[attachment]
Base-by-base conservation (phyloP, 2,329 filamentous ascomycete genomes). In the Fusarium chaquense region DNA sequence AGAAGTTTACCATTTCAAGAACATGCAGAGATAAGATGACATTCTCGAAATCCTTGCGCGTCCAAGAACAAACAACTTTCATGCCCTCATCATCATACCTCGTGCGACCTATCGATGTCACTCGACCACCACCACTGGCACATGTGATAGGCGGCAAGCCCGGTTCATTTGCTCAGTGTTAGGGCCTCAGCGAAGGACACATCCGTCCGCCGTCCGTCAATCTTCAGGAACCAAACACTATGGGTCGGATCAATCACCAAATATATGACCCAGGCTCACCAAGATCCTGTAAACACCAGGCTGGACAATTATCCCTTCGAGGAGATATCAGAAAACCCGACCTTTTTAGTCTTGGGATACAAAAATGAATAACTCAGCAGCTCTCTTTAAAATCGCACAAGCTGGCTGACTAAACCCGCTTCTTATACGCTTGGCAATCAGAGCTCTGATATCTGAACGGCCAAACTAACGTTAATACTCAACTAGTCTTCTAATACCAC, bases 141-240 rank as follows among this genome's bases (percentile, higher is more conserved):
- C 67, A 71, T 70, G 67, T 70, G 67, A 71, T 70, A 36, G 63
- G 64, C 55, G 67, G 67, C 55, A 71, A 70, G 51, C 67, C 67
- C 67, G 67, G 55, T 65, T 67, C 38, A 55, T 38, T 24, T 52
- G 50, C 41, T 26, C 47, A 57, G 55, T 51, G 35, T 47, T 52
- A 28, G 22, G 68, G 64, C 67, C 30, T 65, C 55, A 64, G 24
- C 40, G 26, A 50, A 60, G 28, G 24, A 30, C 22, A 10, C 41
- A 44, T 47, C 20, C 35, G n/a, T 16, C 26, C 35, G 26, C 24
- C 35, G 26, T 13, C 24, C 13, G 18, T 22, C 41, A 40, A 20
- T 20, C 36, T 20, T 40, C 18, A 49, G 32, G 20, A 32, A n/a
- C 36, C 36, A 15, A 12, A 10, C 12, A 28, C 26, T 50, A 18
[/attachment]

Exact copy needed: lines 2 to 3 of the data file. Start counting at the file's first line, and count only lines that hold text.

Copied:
- C 67, A 71, T 70, G 67, T 70, G 67, A 71, T 70, A 36, G 63
- G 64, C 55, G 67, G 67, C 55, A 71, A 70, G 51, C 67, C 67